Changing the World Essay - Jackie Middleswarth


When the Earth was created, life also was created. There are now very different forms of life out there who live everyday just to survive. Everything that lives, eats and poops. These are essential to stay alive. Everything lives to survive even humans, because death is the equalizer to life. Death is a natural cycle of life, which people try to deny. When they do acknowledge it, however, they often become afraid of when they realize how much time on Earth they may actually have left.

In the book “The Things They Carried,” by Tim O’Brien, who was a soldier in Vietnam, had two comrades in the war, Dave Jensen and Lee Strunk. They became acquaintances because after a while of messing with each other, they learned to trust each other in the war. When there were ambushes, they teamed up and protected each other. ““Dave Jensen and Lee Strunk made a pact that if one of them should get totally fucked up - a wheelchair wound - the other guy would automatically find a way to end it… Lee Strunk said, “But you got to promise. Swear it to me - swear you won’t kill me(pg 65-66).”” When the two guys, Lee Strunk and Dave Jensen, originally set up the pact Lee Strunk expected for Dave Jensen to be the one to get so badly wounded he would need to be wheelchair bound. It was easy for Lee Strunk to agree to this because he didn’t expect for his life to end this way, he would be killing someone else which is what he has been doing the whole time in the war. Although when it did happen to Lee Strunk, he tried to deny his death by making Dave Jensen not kill him. Strunk didn’t want Dave Jensen to kill him because he didn’t want it to be his time to go. He realized that if Jensen killed him, that would be the end of his existence, and he started to panic; he didn’t want to die then.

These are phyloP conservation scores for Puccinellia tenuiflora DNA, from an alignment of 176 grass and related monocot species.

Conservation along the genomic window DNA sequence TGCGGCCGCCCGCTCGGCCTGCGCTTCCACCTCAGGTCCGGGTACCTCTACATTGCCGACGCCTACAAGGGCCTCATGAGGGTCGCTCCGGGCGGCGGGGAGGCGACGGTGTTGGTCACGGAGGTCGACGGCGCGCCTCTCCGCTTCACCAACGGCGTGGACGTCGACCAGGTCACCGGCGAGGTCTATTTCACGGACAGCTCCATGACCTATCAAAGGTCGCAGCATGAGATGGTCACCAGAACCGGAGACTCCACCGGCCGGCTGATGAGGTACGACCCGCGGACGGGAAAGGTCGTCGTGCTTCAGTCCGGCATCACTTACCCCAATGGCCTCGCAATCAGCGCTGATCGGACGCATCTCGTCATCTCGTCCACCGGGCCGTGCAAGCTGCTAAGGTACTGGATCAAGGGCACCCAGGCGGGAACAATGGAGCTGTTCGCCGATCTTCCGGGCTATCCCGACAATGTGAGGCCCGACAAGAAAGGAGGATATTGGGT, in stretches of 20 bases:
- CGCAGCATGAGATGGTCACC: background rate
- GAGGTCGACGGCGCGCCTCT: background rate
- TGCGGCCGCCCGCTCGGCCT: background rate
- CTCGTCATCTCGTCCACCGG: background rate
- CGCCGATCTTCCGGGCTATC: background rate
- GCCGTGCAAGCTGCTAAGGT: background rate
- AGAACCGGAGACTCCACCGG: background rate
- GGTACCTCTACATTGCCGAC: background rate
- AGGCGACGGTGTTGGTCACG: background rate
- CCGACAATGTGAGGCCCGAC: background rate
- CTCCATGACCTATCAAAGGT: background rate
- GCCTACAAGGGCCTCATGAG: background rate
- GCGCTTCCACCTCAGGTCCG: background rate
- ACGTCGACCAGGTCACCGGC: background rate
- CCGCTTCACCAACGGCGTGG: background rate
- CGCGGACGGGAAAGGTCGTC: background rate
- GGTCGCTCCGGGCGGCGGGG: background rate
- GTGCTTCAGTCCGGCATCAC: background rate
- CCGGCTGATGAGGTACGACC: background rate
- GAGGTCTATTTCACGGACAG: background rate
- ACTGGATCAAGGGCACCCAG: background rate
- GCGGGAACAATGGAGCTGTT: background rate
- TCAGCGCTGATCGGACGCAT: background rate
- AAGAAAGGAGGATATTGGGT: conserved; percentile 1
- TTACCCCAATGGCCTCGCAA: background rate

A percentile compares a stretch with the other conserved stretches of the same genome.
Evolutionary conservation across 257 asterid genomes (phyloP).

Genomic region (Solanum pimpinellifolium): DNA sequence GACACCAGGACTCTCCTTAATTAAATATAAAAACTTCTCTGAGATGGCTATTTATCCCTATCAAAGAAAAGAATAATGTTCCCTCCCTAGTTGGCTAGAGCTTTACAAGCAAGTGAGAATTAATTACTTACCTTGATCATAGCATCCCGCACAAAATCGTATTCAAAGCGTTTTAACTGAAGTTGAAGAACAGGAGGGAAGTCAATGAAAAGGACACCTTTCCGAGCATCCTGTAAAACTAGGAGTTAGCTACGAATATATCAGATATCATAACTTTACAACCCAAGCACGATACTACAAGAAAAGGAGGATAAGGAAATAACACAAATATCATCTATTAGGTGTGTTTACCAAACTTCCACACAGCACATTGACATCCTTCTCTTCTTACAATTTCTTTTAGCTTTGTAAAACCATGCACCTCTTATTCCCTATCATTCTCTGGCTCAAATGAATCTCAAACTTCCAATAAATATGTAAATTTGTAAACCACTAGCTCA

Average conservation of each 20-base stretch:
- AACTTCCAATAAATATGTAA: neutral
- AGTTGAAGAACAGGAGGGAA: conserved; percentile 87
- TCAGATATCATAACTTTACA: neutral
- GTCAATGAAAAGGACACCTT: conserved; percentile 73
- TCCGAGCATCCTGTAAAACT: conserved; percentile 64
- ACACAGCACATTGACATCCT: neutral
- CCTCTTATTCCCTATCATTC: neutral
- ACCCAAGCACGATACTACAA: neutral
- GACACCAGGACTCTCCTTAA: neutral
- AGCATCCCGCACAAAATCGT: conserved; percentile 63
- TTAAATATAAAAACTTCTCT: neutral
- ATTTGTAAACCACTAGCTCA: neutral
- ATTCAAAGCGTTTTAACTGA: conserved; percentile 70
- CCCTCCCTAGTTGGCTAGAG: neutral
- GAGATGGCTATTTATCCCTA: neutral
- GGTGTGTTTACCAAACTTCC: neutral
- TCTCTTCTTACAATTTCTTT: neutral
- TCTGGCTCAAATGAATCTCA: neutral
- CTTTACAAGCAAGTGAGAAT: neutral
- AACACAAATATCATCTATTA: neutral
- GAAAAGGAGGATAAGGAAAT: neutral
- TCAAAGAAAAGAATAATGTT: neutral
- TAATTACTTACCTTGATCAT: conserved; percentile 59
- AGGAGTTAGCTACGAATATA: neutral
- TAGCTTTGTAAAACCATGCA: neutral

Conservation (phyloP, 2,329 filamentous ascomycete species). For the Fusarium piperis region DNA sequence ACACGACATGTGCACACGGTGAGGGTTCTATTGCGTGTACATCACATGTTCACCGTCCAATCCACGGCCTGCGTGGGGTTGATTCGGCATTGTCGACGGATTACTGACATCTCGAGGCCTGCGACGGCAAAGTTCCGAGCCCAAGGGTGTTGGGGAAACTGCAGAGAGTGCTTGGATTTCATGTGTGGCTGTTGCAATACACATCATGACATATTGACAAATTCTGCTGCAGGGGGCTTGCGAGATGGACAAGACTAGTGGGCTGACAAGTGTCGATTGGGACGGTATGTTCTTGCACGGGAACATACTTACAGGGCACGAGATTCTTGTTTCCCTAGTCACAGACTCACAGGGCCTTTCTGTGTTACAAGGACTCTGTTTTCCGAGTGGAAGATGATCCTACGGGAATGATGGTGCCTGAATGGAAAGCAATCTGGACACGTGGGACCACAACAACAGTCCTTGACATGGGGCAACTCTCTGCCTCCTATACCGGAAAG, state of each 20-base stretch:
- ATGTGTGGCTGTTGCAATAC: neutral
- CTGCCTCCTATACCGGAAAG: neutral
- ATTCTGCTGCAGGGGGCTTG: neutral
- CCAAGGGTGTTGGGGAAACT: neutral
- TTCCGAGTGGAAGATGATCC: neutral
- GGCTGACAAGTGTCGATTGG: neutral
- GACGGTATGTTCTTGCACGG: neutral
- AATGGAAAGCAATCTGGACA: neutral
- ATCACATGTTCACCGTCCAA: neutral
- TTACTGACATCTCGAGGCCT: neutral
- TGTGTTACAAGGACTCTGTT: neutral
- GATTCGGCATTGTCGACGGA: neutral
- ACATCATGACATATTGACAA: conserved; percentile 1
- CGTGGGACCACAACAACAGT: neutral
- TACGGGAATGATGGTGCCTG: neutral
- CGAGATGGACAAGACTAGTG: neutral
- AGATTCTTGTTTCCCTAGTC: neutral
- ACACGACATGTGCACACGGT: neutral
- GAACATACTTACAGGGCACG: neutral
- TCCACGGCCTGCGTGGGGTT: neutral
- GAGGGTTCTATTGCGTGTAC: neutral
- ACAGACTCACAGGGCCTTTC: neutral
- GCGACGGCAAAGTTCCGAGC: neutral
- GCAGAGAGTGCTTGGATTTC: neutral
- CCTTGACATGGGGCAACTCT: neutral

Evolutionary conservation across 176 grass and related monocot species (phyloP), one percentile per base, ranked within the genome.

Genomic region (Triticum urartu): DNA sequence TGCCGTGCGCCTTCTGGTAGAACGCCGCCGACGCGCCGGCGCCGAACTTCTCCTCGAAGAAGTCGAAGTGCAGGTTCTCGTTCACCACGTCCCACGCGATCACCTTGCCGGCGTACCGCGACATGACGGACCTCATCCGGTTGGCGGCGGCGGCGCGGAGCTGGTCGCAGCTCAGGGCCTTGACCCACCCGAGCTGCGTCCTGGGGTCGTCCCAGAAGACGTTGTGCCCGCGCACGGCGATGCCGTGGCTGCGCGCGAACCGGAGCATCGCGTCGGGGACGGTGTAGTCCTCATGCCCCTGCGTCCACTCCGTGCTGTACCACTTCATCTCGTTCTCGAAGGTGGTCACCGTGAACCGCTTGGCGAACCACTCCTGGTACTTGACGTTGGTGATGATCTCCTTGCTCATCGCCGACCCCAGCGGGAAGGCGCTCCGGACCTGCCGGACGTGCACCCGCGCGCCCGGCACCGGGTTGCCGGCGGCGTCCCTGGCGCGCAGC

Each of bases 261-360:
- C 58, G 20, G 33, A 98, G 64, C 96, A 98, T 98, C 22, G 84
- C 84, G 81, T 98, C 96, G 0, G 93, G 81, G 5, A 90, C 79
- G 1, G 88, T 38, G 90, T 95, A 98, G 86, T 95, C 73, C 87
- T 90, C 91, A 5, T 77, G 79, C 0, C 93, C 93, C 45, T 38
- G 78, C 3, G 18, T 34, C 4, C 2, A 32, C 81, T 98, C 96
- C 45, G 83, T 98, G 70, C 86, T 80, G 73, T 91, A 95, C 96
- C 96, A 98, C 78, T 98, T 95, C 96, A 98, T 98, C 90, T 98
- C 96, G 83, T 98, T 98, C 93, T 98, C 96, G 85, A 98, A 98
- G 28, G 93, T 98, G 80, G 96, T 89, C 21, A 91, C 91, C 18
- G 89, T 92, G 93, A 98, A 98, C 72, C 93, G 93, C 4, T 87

Rat Kiley and Mitchell Sanders, soldiers in the same unit as Tim O’Brien, were talking about the gruesome pictures that Rat Kiley kept seeing in his head. They mostly consisted of the insides of a person and his own death. “‘Anyway,’ Rat said, ‘the days aren’t so bad, but at night the pictures get to be a bitch. I start seeing my own body. Chunks of myself… I swear, it’s too much. I can’t keep seeing myself dead(pg. 223).’” Rat started to go crazy, and as he saw this he became scared of his own death. Seeing himself dead was a sort of inception that he couldn’t escape, and by being scared of seeing his own death he started to realize one day he would actually die. Now eventually, Rat did kill himself, and that was because he wanted to escape the thoughts and pictures he was having about him seeing his own dead body. By actually being dead, he was able to escape his fear of death. Rat knew how much time he left since he committed suicide, but he also knew that if he didn’t do it now, someday he will die like how he imagined. He wanted his death to be something he controlled because he was afraid of the other possibilities on how he could die and he didn’t want to live with those dreadful images of his death anymore.

Tim O’Brien is reflecting on the characters that have died and how he has grown over forty three years. He reflects on his young self as he moved too fast, not experiencing everything, but when he looks at why he started writing he came to a revelation. “I’m young and happy. I’ll never die. I’m skimming across the surface of my own history,... and when I come down thirty years later, I realize it as Tim trying to save Timmy’s life with a story(pg. 246).” When Timmy was a little boy and thought he would never die, death never scared him because he wasn’t faced with life or death situations that made him scared or unhappy. Since he was young, he felt invincible. Although, as Tim O’Brien grew older and reflected on his life, he figured out that when he went to the war he was afraid of death because he was put in a life or death situation. Since being out of the war, all of the books Tim O’Brien has written has been about his experience in Vietnam. By writing out his experiences with the war, he was able to save himself, the version that thought he was immortal of death. As Tim started to write, he realized that when he was in the war he was aware of the time on Earth he may have left. He started to write to relieve himself of the terrifying almost death experiences he had in the war so he didn’t have to constantly relive them in his mind. This way he gets to feel happy, and like he won’t die again.